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Data_Sheet_1_Estimation of the Internal Dose Imparted by 18F-Fluorodeoxyglucose to Tissues by Using Fricke Dosimetry in a Phantom and Positron Emission Tomography.docx
Assessment of the radiation dose delivered to a tumor and different organs is a major issue when using radiolabelled compounds for diagnostic imaging or endoradiotherapy. The present article reports on a study to correlate the mean 18F-fluorodeoxyglucose (18F-FDG) activity in different tissues measured in a mouse model by positron emission tomography (PET) imaging, with the dose assessed in vitro by Fricke dosimetry.Methods
The dose-response relationship of the Fricke dosimeter and PET data was determined at different times after adding 18F-FDG (0–80 MBq) to a Fricke solution (1 mM ferrous ammonium sulfate in 0.4 M sulfuric acid). The total dose was assessed at 24 h (~13 half-lives of 18F-FDG). The number of coincident events produced in 3 mL of Fricke solution or 3 mL of deionized water that contained 60 MBq of 18F-FDG was measured using the Triumph/LabPET8TM preclinical PET/CT scanner. The total activity concentration measured by PET was correlated with the calculated dose from the Fricke dosimeter, at any exposure activity of 18F-FDG.Results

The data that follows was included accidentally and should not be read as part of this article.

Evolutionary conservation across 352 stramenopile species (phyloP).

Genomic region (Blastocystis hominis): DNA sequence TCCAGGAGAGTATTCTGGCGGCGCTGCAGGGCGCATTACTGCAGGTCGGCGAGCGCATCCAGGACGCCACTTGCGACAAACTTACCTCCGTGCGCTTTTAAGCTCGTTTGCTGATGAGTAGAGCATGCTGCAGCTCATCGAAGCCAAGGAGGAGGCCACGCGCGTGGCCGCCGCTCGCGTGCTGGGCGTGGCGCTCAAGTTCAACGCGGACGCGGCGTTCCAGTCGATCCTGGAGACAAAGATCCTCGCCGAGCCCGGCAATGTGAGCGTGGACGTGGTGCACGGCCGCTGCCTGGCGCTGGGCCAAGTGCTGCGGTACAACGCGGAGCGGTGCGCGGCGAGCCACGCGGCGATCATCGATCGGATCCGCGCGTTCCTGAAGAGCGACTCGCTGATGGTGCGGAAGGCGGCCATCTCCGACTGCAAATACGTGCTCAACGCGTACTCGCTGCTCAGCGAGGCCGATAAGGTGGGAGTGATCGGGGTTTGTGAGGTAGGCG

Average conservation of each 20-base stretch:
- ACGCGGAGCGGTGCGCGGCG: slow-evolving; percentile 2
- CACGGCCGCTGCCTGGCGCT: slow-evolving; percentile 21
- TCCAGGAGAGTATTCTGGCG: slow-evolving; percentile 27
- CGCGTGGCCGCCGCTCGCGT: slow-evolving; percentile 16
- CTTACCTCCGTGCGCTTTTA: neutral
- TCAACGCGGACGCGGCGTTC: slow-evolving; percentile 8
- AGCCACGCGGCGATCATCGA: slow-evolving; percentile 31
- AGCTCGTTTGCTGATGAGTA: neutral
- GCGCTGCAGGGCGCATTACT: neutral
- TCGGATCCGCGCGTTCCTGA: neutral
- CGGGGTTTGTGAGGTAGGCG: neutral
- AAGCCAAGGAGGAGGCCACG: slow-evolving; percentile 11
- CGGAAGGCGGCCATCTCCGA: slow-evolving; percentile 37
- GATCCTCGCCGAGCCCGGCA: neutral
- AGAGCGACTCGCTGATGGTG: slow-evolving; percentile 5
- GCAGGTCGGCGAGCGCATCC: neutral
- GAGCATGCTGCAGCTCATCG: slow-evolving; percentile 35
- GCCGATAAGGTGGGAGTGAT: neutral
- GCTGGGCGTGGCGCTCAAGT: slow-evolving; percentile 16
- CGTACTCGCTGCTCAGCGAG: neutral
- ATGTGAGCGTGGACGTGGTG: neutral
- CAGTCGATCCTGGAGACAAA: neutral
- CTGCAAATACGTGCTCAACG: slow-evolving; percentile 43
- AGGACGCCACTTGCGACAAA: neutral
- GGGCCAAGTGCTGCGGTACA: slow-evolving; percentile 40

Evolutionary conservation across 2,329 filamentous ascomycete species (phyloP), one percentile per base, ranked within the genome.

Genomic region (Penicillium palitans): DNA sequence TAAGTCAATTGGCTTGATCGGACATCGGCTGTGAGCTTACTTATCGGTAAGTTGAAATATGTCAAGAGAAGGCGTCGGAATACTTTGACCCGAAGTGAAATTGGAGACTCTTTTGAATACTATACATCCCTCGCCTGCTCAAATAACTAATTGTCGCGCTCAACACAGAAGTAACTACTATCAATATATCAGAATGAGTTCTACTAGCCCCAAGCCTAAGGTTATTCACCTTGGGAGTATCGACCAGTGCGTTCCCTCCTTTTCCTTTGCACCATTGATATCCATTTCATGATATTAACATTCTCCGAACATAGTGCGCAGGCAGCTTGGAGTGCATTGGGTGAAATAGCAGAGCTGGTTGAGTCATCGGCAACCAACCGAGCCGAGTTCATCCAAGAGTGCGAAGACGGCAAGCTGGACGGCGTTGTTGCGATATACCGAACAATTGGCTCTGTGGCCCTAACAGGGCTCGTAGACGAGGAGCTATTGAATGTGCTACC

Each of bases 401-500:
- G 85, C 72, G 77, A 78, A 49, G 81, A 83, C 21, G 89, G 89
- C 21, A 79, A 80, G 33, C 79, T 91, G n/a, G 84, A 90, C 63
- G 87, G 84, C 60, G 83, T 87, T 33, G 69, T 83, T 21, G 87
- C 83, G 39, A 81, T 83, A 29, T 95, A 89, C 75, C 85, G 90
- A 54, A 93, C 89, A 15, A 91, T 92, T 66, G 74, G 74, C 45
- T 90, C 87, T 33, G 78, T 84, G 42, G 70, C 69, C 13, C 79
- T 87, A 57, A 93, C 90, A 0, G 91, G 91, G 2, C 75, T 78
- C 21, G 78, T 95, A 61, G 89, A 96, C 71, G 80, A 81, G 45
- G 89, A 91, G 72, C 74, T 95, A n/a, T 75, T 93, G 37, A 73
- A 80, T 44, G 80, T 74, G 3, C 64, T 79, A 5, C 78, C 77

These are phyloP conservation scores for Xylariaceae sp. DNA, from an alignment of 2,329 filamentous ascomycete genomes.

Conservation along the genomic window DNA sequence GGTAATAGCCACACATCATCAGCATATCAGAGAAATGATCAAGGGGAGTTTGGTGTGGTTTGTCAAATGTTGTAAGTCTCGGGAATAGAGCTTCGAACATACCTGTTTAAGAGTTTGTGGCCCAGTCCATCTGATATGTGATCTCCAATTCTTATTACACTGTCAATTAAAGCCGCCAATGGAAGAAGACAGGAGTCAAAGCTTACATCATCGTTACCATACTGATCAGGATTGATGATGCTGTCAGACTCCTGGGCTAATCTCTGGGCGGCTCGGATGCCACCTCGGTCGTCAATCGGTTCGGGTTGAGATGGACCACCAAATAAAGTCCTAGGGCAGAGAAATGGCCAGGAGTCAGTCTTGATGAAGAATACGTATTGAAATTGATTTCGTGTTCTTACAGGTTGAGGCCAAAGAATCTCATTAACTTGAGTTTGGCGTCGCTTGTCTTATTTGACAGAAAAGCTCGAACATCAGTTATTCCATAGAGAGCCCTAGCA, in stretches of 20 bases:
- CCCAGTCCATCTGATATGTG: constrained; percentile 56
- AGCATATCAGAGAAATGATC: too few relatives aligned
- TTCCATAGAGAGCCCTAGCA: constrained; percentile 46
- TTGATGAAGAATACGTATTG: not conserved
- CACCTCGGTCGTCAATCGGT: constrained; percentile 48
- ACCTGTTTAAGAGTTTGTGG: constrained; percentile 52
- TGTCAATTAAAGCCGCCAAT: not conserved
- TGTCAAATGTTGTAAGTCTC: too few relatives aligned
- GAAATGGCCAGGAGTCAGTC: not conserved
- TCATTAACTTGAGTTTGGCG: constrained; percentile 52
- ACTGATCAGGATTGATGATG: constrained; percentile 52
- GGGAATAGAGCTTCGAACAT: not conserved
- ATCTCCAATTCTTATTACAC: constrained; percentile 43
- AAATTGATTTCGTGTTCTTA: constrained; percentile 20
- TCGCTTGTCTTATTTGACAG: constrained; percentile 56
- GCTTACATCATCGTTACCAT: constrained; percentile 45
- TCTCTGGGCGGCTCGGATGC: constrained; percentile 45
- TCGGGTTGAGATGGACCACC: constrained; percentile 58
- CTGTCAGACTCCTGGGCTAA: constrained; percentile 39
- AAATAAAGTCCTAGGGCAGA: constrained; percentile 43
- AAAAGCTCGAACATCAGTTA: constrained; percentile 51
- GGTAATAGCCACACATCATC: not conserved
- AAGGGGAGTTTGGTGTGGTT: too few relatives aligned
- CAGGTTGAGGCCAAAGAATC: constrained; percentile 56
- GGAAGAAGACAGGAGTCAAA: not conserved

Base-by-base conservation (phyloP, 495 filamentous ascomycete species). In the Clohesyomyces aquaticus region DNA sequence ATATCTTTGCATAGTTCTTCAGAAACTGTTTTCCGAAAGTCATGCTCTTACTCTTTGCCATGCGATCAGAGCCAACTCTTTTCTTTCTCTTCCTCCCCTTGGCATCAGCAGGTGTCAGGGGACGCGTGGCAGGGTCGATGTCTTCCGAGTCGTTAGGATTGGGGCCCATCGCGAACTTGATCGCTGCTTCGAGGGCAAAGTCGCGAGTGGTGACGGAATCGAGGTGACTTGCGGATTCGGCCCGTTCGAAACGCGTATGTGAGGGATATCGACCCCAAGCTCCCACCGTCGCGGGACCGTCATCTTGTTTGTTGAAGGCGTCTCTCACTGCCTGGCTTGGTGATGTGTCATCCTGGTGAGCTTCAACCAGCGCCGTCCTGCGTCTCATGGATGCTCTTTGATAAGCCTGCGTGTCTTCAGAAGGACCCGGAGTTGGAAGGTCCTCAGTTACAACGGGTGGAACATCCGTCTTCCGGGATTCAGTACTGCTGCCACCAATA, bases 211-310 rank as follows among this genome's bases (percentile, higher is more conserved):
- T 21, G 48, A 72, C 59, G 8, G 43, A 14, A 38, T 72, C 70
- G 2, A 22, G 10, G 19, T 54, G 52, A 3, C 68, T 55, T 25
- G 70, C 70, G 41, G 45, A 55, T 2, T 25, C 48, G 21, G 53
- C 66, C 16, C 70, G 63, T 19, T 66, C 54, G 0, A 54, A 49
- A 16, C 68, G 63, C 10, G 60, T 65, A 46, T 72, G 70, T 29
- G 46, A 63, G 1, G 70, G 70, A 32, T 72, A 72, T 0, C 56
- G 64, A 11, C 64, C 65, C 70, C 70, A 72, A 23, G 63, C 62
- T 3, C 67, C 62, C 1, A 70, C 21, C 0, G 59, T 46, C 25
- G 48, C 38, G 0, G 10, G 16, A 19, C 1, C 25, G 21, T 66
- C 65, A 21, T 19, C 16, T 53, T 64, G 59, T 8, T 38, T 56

The radiation dose measured with the Fricke dosimeter increased rapidly during the first 4 h after adding 18F-FDG and then gradually reached a plateau. Presence of non-radioactive-FDG did not alter the Fricke dosimetry. The characteristic responses of the dosimeter and PET imaging clearly exhibit linearity with injected activity of 18F-FDG. The dose (Gy) to time-integrated activity (MBq.h) relationship was measured, yielding a conversion factor of 0.064 ± 0.06 Gy/MBq.h in the present mouse model. This correlation provides an efficient alternative method to measure, three-dimensionally, the total and regional dose absorbed from 18F-radiotracers.Conclusions
The Fricke dosimeter can be used to calibrate a PET scanner, thus enabling the determination of dose from the measured radioactivity emitted by 18F-FDG in tissues. The method should be applicable to radiotracers with other positron-emitting radionuclides.